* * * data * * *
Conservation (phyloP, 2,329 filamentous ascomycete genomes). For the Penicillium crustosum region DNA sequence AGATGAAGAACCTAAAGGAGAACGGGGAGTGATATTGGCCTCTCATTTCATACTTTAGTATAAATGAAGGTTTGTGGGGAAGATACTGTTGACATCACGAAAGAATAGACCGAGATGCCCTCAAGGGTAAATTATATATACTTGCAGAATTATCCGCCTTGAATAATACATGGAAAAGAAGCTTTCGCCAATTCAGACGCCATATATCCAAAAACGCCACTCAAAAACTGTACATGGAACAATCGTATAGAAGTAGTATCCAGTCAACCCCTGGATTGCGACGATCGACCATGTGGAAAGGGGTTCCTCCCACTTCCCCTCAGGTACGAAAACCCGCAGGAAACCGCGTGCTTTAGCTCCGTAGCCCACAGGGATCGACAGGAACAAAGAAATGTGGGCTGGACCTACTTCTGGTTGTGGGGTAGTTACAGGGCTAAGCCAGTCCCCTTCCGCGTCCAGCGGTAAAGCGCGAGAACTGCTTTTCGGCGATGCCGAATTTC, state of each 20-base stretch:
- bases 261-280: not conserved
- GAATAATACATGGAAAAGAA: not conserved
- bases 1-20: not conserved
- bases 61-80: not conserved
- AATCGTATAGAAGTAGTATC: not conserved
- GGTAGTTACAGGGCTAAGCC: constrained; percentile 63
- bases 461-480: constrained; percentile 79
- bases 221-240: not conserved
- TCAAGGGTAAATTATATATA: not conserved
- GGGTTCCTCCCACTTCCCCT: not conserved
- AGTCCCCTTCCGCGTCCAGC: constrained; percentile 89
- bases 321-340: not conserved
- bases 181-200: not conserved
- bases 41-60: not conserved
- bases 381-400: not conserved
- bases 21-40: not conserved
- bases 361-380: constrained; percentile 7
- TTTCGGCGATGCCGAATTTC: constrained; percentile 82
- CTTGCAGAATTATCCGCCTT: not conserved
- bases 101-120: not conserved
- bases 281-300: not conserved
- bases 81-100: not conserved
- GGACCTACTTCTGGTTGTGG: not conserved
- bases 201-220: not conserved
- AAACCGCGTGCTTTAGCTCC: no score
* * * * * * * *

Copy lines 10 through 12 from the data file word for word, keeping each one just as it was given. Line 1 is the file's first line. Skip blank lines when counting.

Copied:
- TCAAGGGTAAATTATATATA: not conserved
- GGGTTCCTCCCACTTCCCCT: not conserved
- AGTCCCCTTCCGCGTCCAGC: constrained; percentile 89